In August we had an epic voyage down to the South of England, through the town of Tewkesbury in Gloucestershire, through Bristol and Somerset, towards Devon. From there we also visited Cornwall, and had a day out to the most Southwesterly point on the island of Great Britain, Land’s End. We posed with the famous signpost, in this rare opportunity.
Just a couple of weeks later, we embarked on our 1st trip outside of the British Isles, as we flew out to the British Overseas Territory of Gibraltar, which borders Spain and overlooks the Strait of Gibraltar, on the far side of which lies Morocco and Africa. The rock is a stunning sight, rising high up above surrounding Spain, and there is a never ending list of things to see in the territory, from the famous Apes who live up on the rock, the Cable Car up to the rock, the city defenses, the Governors House, 2 Cathedrals and the Lighthouse at Europa Point looking out to Morocco. We also took a bus into Spain itself, to the border town of La Linea and the city of Algeciras further around the coast.
September saw the arrival of Southport Air Show, and we were treated to incredible displays by the Red Arrows as they performed their famous routine above Southport Beach. Various other acts, including Lancaster Bombers, a Hurricane, rescue Helicopters and many more also joined the party, to the delight of the crowds.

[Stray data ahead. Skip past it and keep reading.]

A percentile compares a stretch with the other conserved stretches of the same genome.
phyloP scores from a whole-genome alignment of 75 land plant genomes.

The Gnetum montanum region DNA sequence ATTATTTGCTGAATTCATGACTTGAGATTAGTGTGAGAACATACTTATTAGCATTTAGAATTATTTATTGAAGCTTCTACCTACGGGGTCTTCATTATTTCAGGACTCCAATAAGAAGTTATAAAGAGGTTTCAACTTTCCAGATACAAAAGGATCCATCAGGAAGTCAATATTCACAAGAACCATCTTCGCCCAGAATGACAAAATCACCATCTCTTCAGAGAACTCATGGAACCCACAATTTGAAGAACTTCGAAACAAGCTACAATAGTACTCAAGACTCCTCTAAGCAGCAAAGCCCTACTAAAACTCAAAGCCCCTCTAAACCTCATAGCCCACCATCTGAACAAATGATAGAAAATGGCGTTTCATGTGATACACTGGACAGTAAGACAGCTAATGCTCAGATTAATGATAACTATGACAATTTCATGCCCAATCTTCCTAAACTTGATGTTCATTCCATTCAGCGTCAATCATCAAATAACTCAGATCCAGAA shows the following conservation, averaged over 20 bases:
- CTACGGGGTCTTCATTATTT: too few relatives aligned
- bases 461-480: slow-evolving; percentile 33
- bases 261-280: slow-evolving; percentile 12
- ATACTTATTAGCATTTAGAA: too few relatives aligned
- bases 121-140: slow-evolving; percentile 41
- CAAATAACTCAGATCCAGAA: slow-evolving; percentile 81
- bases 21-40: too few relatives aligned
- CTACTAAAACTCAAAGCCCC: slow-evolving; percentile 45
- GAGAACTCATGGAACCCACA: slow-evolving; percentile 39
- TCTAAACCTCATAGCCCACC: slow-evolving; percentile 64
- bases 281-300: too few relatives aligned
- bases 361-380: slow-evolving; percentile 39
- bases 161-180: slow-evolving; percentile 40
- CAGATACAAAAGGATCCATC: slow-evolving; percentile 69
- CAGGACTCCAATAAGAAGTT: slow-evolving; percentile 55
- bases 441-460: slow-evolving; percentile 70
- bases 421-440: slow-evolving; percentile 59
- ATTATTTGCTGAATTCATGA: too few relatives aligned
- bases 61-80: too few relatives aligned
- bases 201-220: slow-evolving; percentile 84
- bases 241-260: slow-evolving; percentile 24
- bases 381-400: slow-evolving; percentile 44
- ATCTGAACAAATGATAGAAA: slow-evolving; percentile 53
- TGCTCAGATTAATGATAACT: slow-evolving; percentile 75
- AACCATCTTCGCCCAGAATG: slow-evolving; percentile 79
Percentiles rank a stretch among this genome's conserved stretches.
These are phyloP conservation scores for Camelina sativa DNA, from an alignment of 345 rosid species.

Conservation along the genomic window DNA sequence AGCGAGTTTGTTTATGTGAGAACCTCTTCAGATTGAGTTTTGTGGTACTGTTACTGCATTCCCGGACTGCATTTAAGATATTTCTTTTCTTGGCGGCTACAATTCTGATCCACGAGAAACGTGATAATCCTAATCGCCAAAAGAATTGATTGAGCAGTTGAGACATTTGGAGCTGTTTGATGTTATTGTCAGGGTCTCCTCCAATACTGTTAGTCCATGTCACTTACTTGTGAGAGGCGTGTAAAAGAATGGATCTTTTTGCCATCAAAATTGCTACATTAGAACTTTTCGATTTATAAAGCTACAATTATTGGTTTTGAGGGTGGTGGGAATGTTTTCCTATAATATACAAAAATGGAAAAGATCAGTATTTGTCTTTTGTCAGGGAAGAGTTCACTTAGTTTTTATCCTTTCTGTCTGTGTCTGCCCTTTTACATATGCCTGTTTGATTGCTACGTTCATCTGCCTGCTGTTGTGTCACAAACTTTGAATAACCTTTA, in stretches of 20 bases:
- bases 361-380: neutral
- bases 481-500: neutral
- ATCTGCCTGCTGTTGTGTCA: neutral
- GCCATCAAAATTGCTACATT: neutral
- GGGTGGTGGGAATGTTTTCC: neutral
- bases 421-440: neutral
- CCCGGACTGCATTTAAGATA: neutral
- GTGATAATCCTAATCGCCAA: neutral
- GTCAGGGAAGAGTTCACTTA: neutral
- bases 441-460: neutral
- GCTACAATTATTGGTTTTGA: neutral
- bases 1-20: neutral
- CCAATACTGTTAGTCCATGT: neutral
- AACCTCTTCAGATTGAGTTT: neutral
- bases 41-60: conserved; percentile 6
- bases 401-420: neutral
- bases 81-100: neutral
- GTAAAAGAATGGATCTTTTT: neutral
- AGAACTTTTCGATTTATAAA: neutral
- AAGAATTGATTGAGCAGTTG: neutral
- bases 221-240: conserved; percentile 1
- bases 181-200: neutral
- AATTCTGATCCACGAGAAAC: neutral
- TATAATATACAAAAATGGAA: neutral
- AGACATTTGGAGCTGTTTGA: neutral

On my birthday, the 23rd of October, we had a drive out to some local Halls in Lancashire, starting with Samlesbury Hall, just outside Preston, a fantastic 13th century mansion, which is open to the public. You can visit the gardens, the various floors and the old rooms which are still furnished with some original items. It is located close to Samlesbury Airfield, and within easy reach of the M6 Motorway.
Not far away from Salmesbury, lies Hoghton Tower, another Hall high on a hill looking out across the local countryside. It too is open to the public, and once you get to the top of the incredibly long drive, you can enter the old stone courtyard through the main gate.